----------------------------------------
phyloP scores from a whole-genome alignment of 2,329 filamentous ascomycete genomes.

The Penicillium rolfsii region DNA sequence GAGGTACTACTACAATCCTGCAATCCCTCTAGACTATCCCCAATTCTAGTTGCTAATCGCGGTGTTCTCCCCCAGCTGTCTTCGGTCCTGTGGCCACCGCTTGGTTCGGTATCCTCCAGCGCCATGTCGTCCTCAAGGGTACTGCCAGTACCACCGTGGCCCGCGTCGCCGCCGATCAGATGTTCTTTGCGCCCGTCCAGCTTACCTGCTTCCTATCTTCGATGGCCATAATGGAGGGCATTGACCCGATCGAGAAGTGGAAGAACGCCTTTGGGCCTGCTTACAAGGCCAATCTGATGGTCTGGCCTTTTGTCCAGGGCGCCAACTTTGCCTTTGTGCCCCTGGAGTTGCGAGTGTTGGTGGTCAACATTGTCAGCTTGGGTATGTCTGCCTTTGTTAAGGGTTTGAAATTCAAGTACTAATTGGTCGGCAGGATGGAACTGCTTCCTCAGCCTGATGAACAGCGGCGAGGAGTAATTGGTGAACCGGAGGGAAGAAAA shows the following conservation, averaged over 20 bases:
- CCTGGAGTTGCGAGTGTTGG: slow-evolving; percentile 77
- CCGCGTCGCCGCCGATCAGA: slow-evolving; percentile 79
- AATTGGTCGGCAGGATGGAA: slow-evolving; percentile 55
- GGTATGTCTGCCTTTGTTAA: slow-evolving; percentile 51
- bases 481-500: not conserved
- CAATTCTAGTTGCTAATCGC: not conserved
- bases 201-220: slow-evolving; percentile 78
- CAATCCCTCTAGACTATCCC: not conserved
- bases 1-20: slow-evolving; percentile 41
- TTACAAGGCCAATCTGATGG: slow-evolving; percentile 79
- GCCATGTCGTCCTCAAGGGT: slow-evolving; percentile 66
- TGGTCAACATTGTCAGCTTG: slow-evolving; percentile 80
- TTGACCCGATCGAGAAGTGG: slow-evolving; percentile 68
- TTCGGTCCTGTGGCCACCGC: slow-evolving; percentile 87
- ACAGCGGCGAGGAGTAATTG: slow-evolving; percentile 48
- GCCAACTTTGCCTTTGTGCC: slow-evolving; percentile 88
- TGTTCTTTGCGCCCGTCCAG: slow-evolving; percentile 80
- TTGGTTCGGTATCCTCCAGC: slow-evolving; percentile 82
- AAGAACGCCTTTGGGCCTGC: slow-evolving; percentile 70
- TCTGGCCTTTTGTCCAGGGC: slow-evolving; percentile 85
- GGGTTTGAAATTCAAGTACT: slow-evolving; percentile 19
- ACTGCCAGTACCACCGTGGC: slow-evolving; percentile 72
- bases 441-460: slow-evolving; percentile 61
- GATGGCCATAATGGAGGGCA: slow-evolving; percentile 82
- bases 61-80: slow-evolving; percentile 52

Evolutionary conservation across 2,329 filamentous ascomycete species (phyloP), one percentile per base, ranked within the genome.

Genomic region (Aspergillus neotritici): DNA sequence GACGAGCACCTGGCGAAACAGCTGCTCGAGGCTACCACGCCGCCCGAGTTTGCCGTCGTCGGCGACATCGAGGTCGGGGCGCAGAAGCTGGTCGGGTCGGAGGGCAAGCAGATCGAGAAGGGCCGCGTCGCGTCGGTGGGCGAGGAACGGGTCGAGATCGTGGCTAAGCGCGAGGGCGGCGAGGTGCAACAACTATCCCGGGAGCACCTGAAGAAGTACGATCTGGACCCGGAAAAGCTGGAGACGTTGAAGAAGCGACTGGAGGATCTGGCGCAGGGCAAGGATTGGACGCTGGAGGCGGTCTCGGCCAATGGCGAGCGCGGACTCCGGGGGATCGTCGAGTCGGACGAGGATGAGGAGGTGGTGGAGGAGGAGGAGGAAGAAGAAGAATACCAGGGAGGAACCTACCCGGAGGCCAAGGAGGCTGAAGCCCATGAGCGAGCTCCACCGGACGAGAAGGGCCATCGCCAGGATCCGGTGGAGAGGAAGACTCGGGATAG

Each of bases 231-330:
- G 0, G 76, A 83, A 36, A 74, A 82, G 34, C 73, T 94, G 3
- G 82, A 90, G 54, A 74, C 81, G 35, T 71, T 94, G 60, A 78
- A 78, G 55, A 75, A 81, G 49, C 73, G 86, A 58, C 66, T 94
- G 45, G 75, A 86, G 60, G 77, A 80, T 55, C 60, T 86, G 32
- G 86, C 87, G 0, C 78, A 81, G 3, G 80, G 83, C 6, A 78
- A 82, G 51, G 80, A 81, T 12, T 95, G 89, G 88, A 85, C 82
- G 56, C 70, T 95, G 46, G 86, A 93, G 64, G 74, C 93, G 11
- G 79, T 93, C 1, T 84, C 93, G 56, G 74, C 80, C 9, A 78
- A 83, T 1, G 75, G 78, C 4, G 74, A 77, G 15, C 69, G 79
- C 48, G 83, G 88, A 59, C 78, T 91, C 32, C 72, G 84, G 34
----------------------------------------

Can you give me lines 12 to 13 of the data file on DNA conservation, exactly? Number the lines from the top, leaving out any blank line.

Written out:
- TTACAAGGCCAATCTGATGG: slow-evolving; percentile 79
- GCCATGTCGTCCTCAAGGGT: slow-evolving; percentile 66